A great little mount which is lightweight and easy to fit. The over-the-stem position isn't for everyone but it is versatile, taking the bar shape and diameter out of the equation as well as stem length. Currently, this is a Garmin-only item, but Wahoo compatibility is promised in the future.
Quick and easy to fit
Over-stem position not for everyone
The F3 FormMount OTS computer mount arrived with me alongside the brand's key road offering: the F3 FormMount. The latter is designed to use the stem faceplate bolts to offer a tidy solution for mounting computers, lights and cameras. However, in many cases, bikes I'm testing use an integrated stem/bar combo, so the faceplate-mounted FormMount has been limited in its use case, whilst the OTS has become my go-to.
F3 FormMount OTS Garmin mount construction
The OTS is constructed from plastic and made up of two parts. There's a round ring which slips on to the steerer, then the mount itself. A 2.5mm Allen key bolt joins to two, allowing users to angle the display.
If you use a computer with a larger screen, you'll need to fit it on top of any spacers, to ensure that you can achieve a full turn without being disrupted by your spacer chimney.
The mount weighs in at just 9g, making it a very effective solution for those looking to keep their overall bike weight down. Currently, it's compatible with Garmin computers only, though Wahoo compatibility is said to be on the way.
F3 FormMount OTS Garmin mount in use
As a bike tester, I'm riding a new bike every month, so versatility is key and that's been the major plus for the OTS. Most people do not take delivery of a new bike on a monthly basis, but the design will still appeal to anyone who has multiple bikes but doesn't want to shell out for multiple mounts, or spend ages swapping them between machines.
The mount works regardless of bar shape/diameter, spacer set-up (though it looks much better if your top cap is flush), and unlike the basic Garmin mount which attaches via two elastic bands, it won't mark your stem. An additional benefit would be felt by those riding with shorter stems, who can use the OTS approach to escape the issue where there's just not enough space for a Garmin 1030/Garmin 1030 Plus sized screen.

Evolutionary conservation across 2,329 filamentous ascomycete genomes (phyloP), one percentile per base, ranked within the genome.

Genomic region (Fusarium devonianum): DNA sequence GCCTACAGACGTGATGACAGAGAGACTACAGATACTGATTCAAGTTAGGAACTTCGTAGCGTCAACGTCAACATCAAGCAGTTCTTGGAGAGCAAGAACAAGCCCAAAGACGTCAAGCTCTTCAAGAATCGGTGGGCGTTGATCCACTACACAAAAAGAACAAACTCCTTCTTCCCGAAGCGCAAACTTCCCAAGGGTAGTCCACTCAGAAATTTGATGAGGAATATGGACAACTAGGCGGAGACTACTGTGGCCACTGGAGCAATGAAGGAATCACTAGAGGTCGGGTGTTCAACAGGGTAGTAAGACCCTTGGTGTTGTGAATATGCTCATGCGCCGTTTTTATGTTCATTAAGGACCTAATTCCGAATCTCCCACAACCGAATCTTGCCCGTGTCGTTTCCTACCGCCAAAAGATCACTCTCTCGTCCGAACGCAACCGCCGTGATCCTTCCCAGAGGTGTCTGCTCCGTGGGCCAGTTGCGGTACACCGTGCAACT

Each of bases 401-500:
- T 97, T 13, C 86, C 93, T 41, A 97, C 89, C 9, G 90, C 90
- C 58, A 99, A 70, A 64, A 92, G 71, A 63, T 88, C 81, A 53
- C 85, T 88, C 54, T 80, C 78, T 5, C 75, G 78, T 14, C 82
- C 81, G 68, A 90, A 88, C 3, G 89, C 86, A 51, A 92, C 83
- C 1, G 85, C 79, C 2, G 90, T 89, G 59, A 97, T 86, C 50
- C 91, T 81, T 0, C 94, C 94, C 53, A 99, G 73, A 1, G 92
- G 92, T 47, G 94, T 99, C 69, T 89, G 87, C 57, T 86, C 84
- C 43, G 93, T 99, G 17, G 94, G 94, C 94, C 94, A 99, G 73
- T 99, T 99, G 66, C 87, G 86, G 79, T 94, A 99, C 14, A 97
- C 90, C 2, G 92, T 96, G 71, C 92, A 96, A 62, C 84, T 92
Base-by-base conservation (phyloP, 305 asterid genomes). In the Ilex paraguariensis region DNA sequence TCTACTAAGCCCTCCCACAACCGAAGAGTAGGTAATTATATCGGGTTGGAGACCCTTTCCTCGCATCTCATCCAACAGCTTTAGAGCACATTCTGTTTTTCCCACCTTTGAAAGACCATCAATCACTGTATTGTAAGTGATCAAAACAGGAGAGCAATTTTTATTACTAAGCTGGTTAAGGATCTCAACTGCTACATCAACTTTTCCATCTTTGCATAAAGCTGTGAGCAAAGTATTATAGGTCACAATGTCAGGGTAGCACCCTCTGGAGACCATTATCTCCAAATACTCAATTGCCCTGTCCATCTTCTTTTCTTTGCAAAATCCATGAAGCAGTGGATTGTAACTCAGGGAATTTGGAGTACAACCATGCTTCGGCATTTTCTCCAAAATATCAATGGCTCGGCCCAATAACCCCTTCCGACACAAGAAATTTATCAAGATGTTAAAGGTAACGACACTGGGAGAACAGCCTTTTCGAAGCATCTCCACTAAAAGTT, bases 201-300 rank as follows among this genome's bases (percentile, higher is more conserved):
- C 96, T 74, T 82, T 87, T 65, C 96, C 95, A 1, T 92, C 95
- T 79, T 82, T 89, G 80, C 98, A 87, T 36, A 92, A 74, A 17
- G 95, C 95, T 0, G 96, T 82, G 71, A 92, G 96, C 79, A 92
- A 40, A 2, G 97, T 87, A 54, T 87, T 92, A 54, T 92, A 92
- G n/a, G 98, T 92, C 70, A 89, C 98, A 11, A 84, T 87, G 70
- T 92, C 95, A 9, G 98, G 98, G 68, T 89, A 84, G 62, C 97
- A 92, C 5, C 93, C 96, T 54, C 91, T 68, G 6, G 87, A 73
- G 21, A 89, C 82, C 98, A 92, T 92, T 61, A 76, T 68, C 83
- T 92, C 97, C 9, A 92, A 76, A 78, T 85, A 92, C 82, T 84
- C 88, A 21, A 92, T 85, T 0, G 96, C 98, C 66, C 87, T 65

Fitting the mount takes minutes. Of course, you are undoing the top cap bolt and stem bolts, so you want to give yourself enough time to ensure that these are correctly torqued on return, but this isn't a big job.
On first use, I did not adequately tighten the bolt which supports the hinge. Disappointingly, the multitool I had with me did not have a 2.5mm Allen head either, so I had to put up with an orchestra of rattles all ride. However, this was user error and, with it corrected, the mount and its cargo were silent. A 2.5mm bolt head is pretty small, so it's important to take care when tightening or loosening, I'm sure spares are available but waiting for one would put the mount out of action for a while.
The 'over the stem' position is popular among off-road riders as it keeps the computer out of harm's way. It's not an approach we see road riders take all that often, and it does come with drawbacks – namely being below you rather than out front means moving your head more to view maps and data. This wouldn't be my preference, but it's a small price to pay for the convenience of easy swaps and universality.
I've been using the mount for months now, it's held up well against plenty of abuse off-road, and I've no concerns over its ability to survive years of abuse.
F3 FormMount OTS Garmin mount value
At £34.99, the OTS mount feels a little bit overpriced for the plastic device you're getting. However, when you look at what it offers – versatility and low weight – it provides a very good solution. It's also cheaper than the competition, K-Edge's MTB/Stem Adjustable Mount comes in at £44.99.
Michelle Arthurs-Brennan is Cycling Weekly's Tech Editor, and is responsible for managing the tech news and reviews both on the website and in Cycling Weekly magazine.
A traditional journalist by trade, Arthurs-Brennan began her career working for a local newspaper, before spending a few years at Evans Cycles, then combining writing and her love of bicycles first at Total Women's Cycling and then Cycling Weekly.
When not typing up reviews, news, and interviews Arthurs-Brennan is a road racer who also enjoys track riding and the occasional time trial, though dabbles in off-road riding too (either on a mountain bike, or a 'gravel bike'). She is passionate about supporting grassroots women's racing and founded the women's road race team 190rt.
She rides bikes of all kinds, but favourites include a custom carbon Werking road bike as well as the Specialized Tarmac SL6.
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